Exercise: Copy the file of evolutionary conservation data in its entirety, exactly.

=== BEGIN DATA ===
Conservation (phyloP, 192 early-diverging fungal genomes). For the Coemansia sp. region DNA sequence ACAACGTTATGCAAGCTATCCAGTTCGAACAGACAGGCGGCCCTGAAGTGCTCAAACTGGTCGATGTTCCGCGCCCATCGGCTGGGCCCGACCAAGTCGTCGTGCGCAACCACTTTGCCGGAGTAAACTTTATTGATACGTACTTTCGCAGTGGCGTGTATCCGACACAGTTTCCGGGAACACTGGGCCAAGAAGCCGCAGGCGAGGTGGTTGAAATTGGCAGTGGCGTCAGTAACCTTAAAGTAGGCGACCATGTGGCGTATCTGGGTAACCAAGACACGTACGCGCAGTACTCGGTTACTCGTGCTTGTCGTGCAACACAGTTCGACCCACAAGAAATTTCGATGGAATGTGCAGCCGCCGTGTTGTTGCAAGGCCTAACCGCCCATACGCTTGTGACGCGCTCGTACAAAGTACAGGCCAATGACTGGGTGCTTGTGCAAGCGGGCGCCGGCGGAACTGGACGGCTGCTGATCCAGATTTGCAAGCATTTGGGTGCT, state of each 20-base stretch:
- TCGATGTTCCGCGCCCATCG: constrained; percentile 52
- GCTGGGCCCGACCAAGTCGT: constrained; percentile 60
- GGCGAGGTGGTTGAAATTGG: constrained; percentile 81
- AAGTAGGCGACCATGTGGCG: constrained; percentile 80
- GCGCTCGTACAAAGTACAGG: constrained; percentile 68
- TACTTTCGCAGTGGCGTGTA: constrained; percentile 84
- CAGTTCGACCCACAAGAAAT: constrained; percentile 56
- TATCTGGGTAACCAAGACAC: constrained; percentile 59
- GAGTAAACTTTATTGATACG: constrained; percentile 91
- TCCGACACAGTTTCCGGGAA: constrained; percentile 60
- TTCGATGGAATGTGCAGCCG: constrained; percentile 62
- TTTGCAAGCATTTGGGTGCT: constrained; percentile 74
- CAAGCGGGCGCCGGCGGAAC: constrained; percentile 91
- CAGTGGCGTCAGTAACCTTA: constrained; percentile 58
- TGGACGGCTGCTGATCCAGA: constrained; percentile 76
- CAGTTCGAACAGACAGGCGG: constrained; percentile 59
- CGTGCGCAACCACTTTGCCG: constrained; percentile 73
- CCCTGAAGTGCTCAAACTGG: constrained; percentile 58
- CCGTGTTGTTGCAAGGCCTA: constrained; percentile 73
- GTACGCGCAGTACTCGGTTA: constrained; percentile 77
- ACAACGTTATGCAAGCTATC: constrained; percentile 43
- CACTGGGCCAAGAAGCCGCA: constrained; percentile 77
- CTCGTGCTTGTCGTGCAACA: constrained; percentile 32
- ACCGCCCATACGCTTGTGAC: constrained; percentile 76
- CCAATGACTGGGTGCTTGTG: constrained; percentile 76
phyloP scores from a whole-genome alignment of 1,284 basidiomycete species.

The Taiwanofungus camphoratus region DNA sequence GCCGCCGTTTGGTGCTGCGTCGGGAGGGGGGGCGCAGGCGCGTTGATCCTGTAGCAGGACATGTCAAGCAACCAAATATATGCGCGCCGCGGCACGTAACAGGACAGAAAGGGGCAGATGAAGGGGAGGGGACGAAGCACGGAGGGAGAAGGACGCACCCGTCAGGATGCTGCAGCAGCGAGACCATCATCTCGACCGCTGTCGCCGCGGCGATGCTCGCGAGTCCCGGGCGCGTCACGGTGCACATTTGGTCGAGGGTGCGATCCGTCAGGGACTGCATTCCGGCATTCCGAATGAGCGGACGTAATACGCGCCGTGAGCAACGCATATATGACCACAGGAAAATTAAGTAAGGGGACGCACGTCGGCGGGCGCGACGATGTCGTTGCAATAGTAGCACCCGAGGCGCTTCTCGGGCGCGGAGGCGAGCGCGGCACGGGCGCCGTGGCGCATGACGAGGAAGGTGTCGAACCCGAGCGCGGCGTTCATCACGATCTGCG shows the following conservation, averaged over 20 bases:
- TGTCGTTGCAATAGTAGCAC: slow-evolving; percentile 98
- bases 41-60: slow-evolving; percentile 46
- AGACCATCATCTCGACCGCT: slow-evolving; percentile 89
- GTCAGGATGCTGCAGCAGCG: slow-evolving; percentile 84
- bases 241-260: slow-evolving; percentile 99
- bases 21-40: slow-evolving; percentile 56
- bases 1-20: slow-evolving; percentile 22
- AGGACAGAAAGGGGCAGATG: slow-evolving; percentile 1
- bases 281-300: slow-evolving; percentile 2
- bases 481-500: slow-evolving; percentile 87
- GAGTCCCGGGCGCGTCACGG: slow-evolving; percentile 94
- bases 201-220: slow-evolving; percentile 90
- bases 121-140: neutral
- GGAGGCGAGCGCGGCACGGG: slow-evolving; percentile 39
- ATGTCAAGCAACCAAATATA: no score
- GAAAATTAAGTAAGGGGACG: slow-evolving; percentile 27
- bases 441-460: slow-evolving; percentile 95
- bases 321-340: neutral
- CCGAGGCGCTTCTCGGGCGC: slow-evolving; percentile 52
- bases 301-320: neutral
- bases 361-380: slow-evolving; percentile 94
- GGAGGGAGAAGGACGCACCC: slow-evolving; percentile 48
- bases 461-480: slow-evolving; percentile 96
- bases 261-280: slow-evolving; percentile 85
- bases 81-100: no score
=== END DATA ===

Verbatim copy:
Conservation (phyloP, 192 early-diverging fungal genomes). For the Coemansia sp. region DNA sequence ACAACGTTATGCAAGCTATCCAGTTCGAACAGACAGGCGGCCCTGAAGTGCTCAAACTGGTCGATGTTCCGCGCCCATCGGCTGGGCCCGACCAAGTCGTCGTGCGCAACCACTTTGCCGGAGTAAACTTTATTGATACGTACTTTCGCAGTGGCGTGTATCCGACACAGTTTCCGGGAACACTGGGCCAAGAAGCCGCAGGCGAGGTGGTTGAAATTGGCAGTGGCGTCAGTAACCTTAAAGTAGGCGACCATGTGGCGTATCTGGGTAACCAAGACACGTACGCGCAGTACTCGGTTACTCGTGCTTGTCGTGCAACACAGTTCGACCCACAAGAAATTTCGATGGAATGTGCAGCCGCCGTGTTGTTGCAAGGCCTAACCGCCCATACGCTTGTGACGCGCTCGTACAAAGTACAGGCCAATGACTGGGTGCTTGTGCAAGCGGGCGCCGGCGGAACTGGACGGCTGCTGATCCAGATTTGCAAGCATTTGGGTGCT, state of each 20-base stretch:
- TCGATGTTCCGCGCCCATCG: constrained; percentile 52
- GCTGGGCCCGACCAAGTCGT: constrained; percentile 60
- GGCGAGGTGGTTGAAATTGG: constrained; percentile 81
- AAGTAGGCGACCATGTGGCG: constrained; percentile 80
- GCGCTCGTACAAAGTACAGG: constrained; percentile 68
- TACTTTCGCAGTGGCGTGTA: constrained; percentile 84
- CAGTTCGACCCACAAGAAAT: constrained; percentile 56
- TATCTGGGTAACCAAGACAC: constrained; percentile 59
- GAGTAAACTTTATTGATACG: constrained; percentile 91
- TCCGACACAGTTTCCGGGAA: constrained; percentile 60
- TTCGATGGAATGTGCAGCCG: constrained; percentile 62
- TTTGCAAGCATTTGGGTGCT: constrained; percentile 74
- CAAGCGGGCGCCGGCGGAAC: constrained; percentile 91
- CAGTGGCGTCAGTAACCTTA: constrained; percentile 58
- TGGACGGCTGCTGATCCAGA: constrained; percentile 76
- CAGTTCGAACAGACAGGCGG: constrained; percentile 59
- CGTGCGCAACCACTTTGCCG: constrained; percentile 73
- CCCTGAAGTGCTCAAACTGG: constrained; percentile 58
- CCGTGTTGTTGCAAGGCCTA: constrained; percentile 73
- GTACGCGCAGTACTCGGTTA: constrained; percentile 77
- ACAACGTTATGCAAGCTATC: constrained; percentile 43
- CACTGGGCCAAGAAGCCGCA: constrained; percentile 77
- CTCGTGCTTGTCGTGCAACA: constrained; percentile 32
- ACCGCCCATACGCTTGTGAC: constrained; percentile 76
- CCAATGACTGGGTGCTTGTG: constrained; percentile 76
phyloP scores from a whole-genome alignment of 1,284 basidiomycete species.

The Taiwanofungus camphoratus region DNA sequence GCCGCCGTTTGGTGCTGCGTCGGGAGGGGGGGCGCAGGCGCGTTGATCCTGTAGCAGGACATGTCAAGCAACCAAATATATGCGCGCCGCGGCACGTAACAGGACAGAAAGGGGCAGATGAAGGGGAGGGGACGAAGCACGGAGGGAGAAGGACGCACCCGTCAGGATGCTGCAGCAGCGAGACCATCATCTCGACCGCTGTCGCCGCGGCGATGCTCGCGAGTCCCGGGCGCGTCACGGTGCACATTTGGTCGAGGGTGCGATCCGTCAGGGACTGCATTCCGGCATTCCGAATGAGCGGACGTAATACGCGCCGTGAGCAACGCATATATGACCACAGGAAAATTAAGTAAGGGGACGCACGTCGGCGGGCGCGACGATGTCGTTGCAATAGTAGCACCCGAGGCGCTTCTCGGGCGCGGAGGCGAGCGCGGCACGGGCGCCGTGGCGCATGACGAGGAAGGTGTCGAACCCGAGCGCGGCGTTCATCACGATCTGCG shows the following conservation, averaged over 20 bases:
- TGTCGTTGCAATAGTAGCAC: slow-evolving; percentile 98
- bases 41-60: slow-evolving; percentile 46
- AGACCATCATCTCGACCGCT: slow-evolving; percentile 89
- GTCAGGATGCTGCAGCAGCG: slow-evolving; percentile 84
- bases 241-260: slow-evolving; percentile 99
- bases 21-40: slow-evolving; percentile 56
- bases 1-20: slow-evolving; percentile 22
- AGGACAGAAAGGGGCAGATG: slow-evolving; percentile 1
- bases 281-300: slow-evolving; percentile 2
- bases 481-500: slow-evolving; percentile 87
- GAGTCCCGGGCGCGTCACGG: slow-evolving; percentile 94
- bases 201-220: slow-evolving; percentile 90
- bases 121-140: neutral
- GGAGGCGAGCGCGGCACGGG: slow-evolving; percentile 39
- ATGTCAAGCAACCAAATATA: no score
- GAAAATTAAGTAAGGGGACG: slow-evolving; percentile 27
- bases 441-460: slow-evolving; percentile 95
- bases 321-340: neutral
- CCGAGGCGCTTCTCGGGCGC: slow-evolving; percentile 52
- bases 301-320: neutral
- bases 361-380: slow-evolving; percentile 94
- GGAGGGAGAAGGACGCACCC: slow-evolving; percentile 48
- bases 461-480: slow-evolving; percentile 96
- bases 261-280: slow-evolving; percentile 85
- bases 81-100: no score